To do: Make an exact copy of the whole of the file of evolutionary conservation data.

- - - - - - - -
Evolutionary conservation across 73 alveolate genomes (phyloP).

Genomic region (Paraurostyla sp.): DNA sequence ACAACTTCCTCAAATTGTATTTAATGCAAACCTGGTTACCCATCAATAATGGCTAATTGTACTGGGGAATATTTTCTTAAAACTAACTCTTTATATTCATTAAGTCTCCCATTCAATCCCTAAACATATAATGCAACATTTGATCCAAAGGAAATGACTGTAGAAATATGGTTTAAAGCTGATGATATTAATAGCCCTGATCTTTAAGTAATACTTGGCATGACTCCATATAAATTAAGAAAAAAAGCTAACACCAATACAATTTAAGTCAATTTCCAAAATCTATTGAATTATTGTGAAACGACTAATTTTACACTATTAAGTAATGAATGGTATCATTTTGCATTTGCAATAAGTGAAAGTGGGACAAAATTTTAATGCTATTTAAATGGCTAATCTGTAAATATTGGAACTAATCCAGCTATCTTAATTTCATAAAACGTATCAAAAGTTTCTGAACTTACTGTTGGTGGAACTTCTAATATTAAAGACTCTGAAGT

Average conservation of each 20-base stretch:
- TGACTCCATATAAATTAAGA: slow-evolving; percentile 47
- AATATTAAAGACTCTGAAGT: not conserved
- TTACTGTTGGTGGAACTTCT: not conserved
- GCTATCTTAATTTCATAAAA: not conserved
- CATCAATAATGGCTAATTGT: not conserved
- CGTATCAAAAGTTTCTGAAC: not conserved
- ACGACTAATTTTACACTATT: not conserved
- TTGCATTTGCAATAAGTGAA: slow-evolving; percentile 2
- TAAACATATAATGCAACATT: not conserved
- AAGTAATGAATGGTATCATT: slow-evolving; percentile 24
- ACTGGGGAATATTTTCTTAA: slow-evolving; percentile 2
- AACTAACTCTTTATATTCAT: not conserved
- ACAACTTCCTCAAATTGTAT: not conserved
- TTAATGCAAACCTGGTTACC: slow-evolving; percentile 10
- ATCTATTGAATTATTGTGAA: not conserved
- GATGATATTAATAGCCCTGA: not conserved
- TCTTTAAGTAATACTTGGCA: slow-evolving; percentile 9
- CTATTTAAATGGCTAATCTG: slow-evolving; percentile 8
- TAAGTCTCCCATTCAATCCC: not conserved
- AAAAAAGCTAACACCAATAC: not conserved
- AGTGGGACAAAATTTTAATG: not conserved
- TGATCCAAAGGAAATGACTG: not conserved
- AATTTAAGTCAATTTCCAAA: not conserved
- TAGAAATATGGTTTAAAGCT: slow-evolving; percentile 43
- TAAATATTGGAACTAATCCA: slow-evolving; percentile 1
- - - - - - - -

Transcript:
Evolutionary conservation across 73 alveolate genomes (phyloP).

Genomic region (Paraurostyla sp.): DNA sequence ACAACTTCCTCAAATTGTATTTAATGCAAACCTGGTTACCCATCAATAATGGCTAATTGTACTGGGGAATATTTTCTTAAAACTAACTCTTTATATTCATTAAGTCTCCCATTCAATCCCTAAACATATAATGCAACATTTGATCCAAAGGAAATGACTGTAGAAATATGGTTTAAAGCTGATGATATTAATAGCCCTGATCTTTAAGTAATACTTGGCATGACTCCATATAAATTAAGAAAAAAAGCTAACACCAATACAATTTAAGTCAATTTCCAAAATCTATTGAATTATTGTGAAACGACTAATTTTACACTATTAAGTAATGAATGGTATCATTTTGCATTTGCAATAAGTGAAAGTGGGACAAAATTTTAATGCTATTTAAATGGCTAATCTGTAAATATTGGAACTAATCCAGCTATCTTAATTTCATAAAACGTATCAAAAGTTTCTGAACTTACTGTTGGTGGAACTTCTAATATTAAAGACTCTGAAGT

Average conservation of each 20-base stretch:
- TGACTCCATATAAATTAAGA: slow-evolving; percentile 47
- AATATTAAAGACTCTGAAGT: not conserved
- TTACTGTTGGTGGAACTTCT: not conserved
- GCTATCTTAATTTCATAAAA: not conserved
- CATCAATAATGGCTAATTGT: not conserved
- CGTATCAAAAGTTTCTGAAC: not conserved
- ACGACTAATTTTACACTATT: not conserved
- TTGCATTTGCAATAAGTGAA: slow-evolving; percentile 2
- TAAACATATAATGCAACATT: not conserved
- AAGTAATGAATGGTATCATT: slow-evolving; percentile 24
- ACTGGGGAATATTTTCTTAA: slow-evolving; percentile 2
- AACTAACTCTTTATATTCAT: not conserved
- ACAACTTCCTCAAATTGTAT: not conserved
- TTAATGCAAACCTGGTTACC: slow-evolving; percentile 10
- ATCTATTGAATTATTGTGAA: not conserved
- GATGATATTAATAGCCCTGA: not conserved
- TCTTTAAGTAATACTTGGCA: slow-evolving; percentile 9
- CTATTTAAATGGCTAATCTG: slow-evolving; percentile 8
- TAAGTCTCCCATTCAATCCC: not conserved
- AAAAAAGCTAACACCAATAC: not conserved
- AGTGGGACAAAATTTTAATG: not conserved
- TGATCCAAAGGAAATGACTG: not conserved
- AATTTAAGTCAATTTCCAAA: not conserved
- TAGAAATATGGTTTAAAGCT: slow-evolving; percentile 43
- TAAATATTGGAACTAATCCA: slow-evolving; percentile 1